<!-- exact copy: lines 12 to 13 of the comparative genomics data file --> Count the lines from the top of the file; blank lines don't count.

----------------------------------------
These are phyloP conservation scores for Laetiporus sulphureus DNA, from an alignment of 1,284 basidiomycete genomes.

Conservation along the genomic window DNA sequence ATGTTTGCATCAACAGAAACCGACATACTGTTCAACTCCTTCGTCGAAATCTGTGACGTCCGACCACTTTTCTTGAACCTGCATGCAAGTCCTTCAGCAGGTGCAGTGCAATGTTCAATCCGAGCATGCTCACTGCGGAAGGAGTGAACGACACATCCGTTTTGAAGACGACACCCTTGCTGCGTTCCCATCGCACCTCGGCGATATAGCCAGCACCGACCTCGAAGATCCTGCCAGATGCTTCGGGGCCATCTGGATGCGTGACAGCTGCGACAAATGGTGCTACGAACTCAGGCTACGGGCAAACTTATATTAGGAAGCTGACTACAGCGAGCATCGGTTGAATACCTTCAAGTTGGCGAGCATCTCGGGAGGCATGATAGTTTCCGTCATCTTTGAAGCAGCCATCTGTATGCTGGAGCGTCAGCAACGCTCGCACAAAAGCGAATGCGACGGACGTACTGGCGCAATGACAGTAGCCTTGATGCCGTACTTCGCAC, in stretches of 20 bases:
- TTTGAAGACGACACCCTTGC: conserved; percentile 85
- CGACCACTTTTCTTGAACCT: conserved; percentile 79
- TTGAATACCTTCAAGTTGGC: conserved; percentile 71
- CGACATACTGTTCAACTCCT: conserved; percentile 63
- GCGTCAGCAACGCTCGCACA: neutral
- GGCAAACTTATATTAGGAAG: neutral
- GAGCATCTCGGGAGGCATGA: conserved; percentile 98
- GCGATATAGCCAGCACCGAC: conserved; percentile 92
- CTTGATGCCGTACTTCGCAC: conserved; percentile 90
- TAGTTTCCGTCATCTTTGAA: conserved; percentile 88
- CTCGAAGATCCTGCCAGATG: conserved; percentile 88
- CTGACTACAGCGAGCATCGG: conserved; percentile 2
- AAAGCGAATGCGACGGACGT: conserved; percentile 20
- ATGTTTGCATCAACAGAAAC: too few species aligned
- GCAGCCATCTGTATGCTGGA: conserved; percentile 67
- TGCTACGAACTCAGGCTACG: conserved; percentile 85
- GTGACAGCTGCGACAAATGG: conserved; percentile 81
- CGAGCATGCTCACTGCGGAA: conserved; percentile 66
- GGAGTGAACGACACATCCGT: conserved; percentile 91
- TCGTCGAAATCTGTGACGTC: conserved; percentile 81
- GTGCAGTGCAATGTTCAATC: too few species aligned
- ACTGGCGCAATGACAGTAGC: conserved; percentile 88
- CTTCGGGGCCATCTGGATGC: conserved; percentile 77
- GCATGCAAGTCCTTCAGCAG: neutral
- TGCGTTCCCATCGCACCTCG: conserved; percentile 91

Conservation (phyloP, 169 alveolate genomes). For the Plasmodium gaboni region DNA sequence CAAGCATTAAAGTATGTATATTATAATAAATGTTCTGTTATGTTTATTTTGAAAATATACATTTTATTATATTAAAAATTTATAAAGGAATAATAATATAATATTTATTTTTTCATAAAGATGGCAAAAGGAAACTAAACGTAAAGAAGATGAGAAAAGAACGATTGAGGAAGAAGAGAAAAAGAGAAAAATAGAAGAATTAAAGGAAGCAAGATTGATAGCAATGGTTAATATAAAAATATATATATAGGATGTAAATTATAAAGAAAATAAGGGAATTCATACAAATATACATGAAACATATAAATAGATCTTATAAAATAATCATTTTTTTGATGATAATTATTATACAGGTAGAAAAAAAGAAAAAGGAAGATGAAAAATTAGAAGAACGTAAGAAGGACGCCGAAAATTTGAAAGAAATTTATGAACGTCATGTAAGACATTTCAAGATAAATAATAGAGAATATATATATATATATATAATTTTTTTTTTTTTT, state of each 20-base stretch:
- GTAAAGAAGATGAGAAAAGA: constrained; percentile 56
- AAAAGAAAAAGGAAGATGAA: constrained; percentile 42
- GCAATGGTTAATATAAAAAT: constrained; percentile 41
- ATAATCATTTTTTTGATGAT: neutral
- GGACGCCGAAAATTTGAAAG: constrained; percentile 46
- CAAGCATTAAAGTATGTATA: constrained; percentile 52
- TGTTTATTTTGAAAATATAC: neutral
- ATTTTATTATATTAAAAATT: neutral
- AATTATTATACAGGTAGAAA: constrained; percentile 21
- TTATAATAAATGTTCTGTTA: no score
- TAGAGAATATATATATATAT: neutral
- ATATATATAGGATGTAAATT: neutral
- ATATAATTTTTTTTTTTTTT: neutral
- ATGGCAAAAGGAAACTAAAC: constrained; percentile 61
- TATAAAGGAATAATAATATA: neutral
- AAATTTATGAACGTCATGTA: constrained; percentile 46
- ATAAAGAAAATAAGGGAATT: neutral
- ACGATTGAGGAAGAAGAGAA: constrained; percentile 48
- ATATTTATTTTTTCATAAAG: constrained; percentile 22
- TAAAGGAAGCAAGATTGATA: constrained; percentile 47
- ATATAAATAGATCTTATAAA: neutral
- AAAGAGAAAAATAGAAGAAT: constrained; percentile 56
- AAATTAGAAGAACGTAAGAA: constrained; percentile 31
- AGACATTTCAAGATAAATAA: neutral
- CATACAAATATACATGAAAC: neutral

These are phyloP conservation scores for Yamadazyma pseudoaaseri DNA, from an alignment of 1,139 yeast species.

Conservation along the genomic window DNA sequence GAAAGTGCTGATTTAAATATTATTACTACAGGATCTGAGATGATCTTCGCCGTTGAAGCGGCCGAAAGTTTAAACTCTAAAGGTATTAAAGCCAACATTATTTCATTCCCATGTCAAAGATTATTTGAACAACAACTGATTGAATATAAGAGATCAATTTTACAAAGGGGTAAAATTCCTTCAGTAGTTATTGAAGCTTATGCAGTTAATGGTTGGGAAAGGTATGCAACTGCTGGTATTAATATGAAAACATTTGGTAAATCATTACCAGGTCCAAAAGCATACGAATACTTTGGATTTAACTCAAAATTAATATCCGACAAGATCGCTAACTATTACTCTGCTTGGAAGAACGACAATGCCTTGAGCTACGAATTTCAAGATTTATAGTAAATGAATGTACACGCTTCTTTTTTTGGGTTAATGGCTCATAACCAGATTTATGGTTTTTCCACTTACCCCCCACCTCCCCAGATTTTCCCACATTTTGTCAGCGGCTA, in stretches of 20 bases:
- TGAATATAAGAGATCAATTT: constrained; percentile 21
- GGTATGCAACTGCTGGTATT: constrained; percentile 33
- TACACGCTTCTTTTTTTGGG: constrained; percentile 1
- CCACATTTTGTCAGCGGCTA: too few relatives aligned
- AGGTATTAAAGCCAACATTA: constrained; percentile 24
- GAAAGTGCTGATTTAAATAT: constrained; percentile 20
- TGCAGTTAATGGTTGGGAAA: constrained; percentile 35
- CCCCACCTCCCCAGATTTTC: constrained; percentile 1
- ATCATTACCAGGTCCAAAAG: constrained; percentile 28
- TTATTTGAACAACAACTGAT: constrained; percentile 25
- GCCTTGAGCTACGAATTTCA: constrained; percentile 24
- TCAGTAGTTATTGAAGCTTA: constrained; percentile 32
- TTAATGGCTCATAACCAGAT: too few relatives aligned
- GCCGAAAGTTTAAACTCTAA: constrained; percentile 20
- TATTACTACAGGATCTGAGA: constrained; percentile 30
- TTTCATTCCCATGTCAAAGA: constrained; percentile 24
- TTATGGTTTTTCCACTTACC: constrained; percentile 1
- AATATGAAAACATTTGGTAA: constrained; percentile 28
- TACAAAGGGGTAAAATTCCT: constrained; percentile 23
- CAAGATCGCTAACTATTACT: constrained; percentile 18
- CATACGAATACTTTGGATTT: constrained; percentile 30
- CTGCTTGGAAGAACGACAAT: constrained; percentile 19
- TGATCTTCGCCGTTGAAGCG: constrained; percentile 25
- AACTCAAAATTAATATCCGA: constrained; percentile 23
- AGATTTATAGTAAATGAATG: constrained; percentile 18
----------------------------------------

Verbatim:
- TAGTTTCCGTCATCTTTGAA: conserved; percentile 88
- CTCGAAGATCCTGCCAGATG: conserved; percentile 88